In the 1990s, one of Australia's police services moved from a centralised, academy‐based system of training towards a more integrated model of professional development. As a consequence, probationary constables spent reduced time in the police academy (6 months) before moving into the workplace for 18 months of work‐based learning. This paper explores how those changes affected the ways in which probationary constables are viewed and accepted into the workforce. A useful model for this exploration is that of legitimate peripheral participation, as advocated by Lave and Wenger in 1991. Although Lave and Wenger acknowledge that peripherality, rather than being a negative term, allows for an understanding of inclusion into a community of practice, there is still a long journey to be travelled before full acceptance is accorded to the newcomer. By exploring the “voices” of the probationers and their senior officers, the conflicts and difficulties that arose during their work‐based probation and the negotiations required to help develop competent police officers, it is possible to trace the journey of probationary constables from periphery to a more central acceptance. This paper explores how the probationary constables were viewed and accepted into the workforce to become full and trusted members of a community of practice.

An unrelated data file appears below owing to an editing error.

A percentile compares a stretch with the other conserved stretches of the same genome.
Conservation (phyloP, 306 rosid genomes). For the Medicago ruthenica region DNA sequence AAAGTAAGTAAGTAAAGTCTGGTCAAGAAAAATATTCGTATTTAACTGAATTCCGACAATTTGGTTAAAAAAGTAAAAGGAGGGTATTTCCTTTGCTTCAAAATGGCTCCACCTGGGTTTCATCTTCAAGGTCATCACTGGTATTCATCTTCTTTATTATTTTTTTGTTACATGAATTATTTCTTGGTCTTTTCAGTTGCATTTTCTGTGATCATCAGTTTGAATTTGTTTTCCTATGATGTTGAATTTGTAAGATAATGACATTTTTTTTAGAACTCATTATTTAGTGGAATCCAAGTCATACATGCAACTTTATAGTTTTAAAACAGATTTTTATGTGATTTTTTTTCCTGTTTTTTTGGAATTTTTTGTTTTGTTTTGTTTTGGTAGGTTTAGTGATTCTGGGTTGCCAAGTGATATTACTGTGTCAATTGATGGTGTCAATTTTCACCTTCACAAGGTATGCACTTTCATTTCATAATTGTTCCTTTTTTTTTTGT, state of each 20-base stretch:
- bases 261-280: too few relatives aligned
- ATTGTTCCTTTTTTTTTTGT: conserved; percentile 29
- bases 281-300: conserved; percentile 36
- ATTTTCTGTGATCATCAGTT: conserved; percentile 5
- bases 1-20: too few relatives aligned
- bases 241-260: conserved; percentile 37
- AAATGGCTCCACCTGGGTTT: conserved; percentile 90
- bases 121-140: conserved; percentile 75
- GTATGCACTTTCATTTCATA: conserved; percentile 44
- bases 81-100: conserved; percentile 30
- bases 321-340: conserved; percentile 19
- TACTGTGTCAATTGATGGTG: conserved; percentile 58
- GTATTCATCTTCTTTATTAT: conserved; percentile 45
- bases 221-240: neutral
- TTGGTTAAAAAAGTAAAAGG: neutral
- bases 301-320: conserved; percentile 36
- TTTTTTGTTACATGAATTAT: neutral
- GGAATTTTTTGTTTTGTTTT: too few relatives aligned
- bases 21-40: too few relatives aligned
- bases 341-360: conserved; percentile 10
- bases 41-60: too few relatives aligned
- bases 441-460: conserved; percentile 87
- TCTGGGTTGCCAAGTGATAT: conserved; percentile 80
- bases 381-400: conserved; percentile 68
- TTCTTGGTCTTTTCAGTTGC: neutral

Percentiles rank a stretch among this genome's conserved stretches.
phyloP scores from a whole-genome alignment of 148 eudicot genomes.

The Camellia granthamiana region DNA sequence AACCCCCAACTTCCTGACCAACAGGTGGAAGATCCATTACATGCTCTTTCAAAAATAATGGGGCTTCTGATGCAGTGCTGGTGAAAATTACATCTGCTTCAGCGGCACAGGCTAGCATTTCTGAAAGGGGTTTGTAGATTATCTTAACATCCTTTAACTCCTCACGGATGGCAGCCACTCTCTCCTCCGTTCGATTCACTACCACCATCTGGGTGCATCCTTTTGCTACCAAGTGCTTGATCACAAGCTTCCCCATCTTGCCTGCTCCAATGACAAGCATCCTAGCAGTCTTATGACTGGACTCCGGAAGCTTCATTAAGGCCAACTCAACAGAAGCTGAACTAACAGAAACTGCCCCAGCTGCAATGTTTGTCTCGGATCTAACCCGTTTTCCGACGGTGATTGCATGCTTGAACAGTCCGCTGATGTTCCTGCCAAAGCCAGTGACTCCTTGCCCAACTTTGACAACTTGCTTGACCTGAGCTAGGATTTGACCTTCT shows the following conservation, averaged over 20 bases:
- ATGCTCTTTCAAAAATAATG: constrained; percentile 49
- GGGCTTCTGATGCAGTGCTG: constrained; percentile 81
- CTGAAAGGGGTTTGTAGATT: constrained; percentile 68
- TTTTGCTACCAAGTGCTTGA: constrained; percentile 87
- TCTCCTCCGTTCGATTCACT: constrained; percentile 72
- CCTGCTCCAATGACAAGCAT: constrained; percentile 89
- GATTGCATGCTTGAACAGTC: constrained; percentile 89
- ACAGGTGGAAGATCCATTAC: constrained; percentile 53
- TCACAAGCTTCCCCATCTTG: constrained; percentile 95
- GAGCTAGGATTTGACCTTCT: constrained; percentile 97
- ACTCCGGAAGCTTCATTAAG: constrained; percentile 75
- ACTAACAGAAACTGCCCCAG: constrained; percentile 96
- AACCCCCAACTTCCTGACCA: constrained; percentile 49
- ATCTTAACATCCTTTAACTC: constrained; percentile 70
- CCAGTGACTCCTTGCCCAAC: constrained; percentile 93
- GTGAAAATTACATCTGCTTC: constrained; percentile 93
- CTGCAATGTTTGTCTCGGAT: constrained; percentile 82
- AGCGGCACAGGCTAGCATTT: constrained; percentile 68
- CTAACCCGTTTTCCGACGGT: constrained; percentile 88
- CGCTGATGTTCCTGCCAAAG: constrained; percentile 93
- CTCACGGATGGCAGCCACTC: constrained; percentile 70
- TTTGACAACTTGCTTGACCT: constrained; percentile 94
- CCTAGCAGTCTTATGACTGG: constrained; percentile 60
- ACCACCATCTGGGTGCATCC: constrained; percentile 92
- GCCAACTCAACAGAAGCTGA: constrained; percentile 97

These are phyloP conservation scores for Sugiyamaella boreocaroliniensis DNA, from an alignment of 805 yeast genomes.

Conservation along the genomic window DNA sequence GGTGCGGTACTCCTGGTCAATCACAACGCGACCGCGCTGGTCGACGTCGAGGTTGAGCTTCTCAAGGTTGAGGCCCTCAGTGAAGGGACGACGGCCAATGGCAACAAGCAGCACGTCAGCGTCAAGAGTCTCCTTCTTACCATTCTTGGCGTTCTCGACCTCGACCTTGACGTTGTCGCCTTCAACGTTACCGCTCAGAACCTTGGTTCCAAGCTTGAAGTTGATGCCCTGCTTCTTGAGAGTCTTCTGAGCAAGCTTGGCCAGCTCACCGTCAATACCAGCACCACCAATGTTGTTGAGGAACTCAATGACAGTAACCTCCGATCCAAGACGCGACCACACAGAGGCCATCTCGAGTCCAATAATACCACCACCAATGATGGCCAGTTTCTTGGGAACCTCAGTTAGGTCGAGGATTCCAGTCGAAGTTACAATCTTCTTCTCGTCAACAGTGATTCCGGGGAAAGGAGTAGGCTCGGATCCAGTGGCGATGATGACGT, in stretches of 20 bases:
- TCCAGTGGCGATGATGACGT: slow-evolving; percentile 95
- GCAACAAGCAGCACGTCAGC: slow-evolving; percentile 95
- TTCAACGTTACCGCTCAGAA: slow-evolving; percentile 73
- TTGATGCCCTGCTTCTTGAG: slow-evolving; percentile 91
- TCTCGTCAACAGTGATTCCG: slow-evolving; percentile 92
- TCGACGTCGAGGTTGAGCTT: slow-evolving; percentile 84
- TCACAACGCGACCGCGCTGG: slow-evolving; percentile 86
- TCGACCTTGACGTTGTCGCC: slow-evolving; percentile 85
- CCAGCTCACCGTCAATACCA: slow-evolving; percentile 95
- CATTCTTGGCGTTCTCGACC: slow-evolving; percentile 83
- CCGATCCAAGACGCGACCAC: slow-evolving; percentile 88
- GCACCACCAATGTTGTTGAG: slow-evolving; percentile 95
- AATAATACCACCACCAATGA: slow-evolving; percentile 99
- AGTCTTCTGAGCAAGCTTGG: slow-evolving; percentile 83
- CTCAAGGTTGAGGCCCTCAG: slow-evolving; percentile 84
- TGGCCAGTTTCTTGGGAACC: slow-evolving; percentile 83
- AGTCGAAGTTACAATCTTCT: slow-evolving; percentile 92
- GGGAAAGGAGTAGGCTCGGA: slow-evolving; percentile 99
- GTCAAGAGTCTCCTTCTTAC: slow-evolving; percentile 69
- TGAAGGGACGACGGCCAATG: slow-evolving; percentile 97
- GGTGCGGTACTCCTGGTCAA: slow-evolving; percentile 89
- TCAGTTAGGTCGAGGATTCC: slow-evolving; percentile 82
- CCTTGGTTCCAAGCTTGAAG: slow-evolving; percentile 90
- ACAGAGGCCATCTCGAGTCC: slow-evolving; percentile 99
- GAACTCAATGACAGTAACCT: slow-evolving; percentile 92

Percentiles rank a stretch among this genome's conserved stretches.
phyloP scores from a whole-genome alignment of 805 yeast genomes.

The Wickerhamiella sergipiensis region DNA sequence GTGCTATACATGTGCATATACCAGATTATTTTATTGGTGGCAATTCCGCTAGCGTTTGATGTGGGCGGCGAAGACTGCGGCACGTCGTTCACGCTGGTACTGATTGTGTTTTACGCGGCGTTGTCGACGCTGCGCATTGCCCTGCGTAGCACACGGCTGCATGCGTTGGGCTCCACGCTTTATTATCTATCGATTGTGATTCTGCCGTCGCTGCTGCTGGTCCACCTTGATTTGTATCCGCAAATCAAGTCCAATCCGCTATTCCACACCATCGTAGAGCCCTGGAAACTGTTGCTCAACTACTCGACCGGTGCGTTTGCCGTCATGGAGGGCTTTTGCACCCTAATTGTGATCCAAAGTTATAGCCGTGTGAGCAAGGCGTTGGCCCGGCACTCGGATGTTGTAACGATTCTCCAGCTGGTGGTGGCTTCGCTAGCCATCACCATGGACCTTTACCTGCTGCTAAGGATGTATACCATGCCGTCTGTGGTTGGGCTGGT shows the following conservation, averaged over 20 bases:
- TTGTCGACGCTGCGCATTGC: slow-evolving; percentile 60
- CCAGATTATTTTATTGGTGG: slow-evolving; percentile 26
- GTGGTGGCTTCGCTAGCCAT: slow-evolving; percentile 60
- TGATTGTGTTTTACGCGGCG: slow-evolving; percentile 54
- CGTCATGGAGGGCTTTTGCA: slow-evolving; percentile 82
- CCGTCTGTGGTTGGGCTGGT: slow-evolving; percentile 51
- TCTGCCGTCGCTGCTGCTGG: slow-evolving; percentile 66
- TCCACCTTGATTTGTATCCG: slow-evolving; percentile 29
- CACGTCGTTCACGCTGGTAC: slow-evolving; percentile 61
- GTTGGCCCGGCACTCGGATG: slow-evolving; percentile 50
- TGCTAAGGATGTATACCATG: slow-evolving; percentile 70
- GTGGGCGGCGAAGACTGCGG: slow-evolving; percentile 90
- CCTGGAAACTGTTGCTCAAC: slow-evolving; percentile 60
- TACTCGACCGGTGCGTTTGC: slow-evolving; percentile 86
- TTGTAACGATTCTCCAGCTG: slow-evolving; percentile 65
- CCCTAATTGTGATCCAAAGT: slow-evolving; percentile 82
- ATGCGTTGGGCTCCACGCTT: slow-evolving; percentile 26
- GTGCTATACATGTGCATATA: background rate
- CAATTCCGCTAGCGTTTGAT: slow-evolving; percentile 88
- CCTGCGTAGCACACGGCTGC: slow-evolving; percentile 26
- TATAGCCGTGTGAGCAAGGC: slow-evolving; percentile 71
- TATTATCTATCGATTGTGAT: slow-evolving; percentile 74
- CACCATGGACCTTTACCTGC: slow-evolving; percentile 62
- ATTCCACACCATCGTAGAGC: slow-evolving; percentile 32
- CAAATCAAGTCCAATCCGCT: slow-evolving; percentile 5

Harris, R., Simons, M. and Carden, P. (2004), "Peripheral journeys: Learning and acceptance of probationary constables", Journal of Workplace Learning, Vol. 16 No. 4, pp. 205-218. https://doi.org/10.1108/13665620410536291Download as .RIS
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